In the MGM v. Grokster case, several major record labels successfully sued a group of peer-to-peer (P2P) software companies for producing software that permitted copyright infringement (that is, online trading of commercial music) when the court believed that a different, less-efficient design might have prevented it. The justices ruled against P2P companies Grokster and Streamcast because they believed that the companies intended for their users to infringe copyright with their service. The key line from the decision: â€One who distributes a device with the object of promoting its use to infringe copyright, as shown by clear expression or other affirmative steps taken to foster infringement . . . is liable for the resulting acts of infringement by third parties.â€ But the judges don´t specify what those steps might be. In other words, if it can be shown that a company â€took any affirmative stepsâ€ to aid copyright infringement, it can be held liable. What legally constitutes an affirmative step? The court doesn´t say.
Burning a copy of a CD isn´t necessarily infringement, but it is if you give it to a friend, or maybe even if you loan it to her, so does the marketing phrase â€Rip, Mix, Burnâ€ qualify as inducement to infringe? Could Apple be sued? It´s unclear. But you can be sure that the in-house counsel at a technology company will err on the side of caution-as will the investors in every potential new garage start-up. Such seemingly innocuous statements as â€E-mail larger attachments with Outlookâ€ or â€Play MP3s on your Sony-Ericsson phoneâ€ could qualify as inducement to infringe under this ruling.
The second you show a hint of â€inducement,â€ you open your company up to having a court pick over the bones of every e-mail from every engineer, every call and every PowerPoint presentation, looking for evidence of thoughtcrime: Have you had a subversive thought while designing this? Did it ever occur to you that you could have made it a little clunkier and, in so doing, made it less infringing? Two companies that ship the same product face different liability based on whether one of them had an engineer who told her manager that she thought she could make it harder to infringe copyright merely by doubling the cost of development.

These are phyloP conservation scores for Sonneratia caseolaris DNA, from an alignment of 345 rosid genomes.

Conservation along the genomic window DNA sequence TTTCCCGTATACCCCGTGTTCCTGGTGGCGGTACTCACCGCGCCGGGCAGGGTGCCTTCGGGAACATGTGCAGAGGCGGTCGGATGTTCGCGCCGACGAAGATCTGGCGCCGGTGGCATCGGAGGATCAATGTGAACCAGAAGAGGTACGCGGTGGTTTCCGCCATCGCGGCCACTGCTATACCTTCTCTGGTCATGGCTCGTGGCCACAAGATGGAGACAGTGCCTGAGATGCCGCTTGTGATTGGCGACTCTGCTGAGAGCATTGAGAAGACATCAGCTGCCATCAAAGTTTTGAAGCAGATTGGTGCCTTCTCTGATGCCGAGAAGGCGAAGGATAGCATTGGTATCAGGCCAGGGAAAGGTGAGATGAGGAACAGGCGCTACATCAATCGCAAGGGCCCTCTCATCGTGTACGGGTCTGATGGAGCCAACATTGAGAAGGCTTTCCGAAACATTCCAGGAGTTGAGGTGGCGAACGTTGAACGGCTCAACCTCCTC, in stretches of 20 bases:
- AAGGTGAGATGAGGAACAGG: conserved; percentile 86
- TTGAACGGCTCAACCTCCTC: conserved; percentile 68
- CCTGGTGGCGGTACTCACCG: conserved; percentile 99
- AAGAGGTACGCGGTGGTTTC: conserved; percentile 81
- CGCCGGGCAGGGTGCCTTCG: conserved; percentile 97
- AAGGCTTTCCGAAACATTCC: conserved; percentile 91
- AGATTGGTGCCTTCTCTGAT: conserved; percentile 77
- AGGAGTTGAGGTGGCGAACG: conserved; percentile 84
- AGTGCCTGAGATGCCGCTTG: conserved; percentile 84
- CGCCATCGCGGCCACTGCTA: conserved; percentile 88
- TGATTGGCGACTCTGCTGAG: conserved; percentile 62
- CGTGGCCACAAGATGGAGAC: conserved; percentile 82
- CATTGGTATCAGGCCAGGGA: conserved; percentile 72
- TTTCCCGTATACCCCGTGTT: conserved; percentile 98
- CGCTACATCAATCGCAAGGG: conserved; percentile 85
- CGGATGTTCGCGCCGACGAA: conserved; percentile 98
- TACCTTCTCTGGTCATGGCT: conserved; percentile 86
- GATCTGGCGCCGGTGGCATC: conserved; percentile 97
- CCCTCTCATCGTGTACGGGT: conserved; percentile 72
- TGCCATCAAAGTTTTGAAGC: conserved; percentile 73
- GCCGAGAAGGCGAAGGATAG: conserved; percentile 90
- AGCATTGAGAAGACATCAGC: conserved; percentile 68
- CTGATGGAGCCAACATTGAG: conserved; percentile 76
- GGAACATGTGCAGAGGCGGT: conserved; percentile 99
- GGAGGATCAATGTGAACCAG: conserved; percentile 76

This decision won´t kill P2P sharing. Engineering students write P2P software in 11 lines of code as class assignments. Most Internet users use file-sharing software, and that´s not going to stop, no matter how many lawsuits the labels win against customers and companies. P2P will outlast today´s generation of technophobic record execs who are steering their companies to slow, spectacular suicide.
But what today´s decision will kill is American innovation. Chinese and European firms can get funding and ship products based on plans that don´t have to comply with this decision´s fuzzy test, while their American counterparts will need to convince everyone from their bankers to the courts that they´ve taken all measures to avoid inducing infringement. This is good news if you´re an American corporate lawyer but not if you´re an inventor creating a new way to enjoy content. Both sides went to the Supreme Court hoping for clarity on what is and isn´t legal in P2P, and instead the court tipped a fresh load of grenades into the decade´s most perilous legal minefield.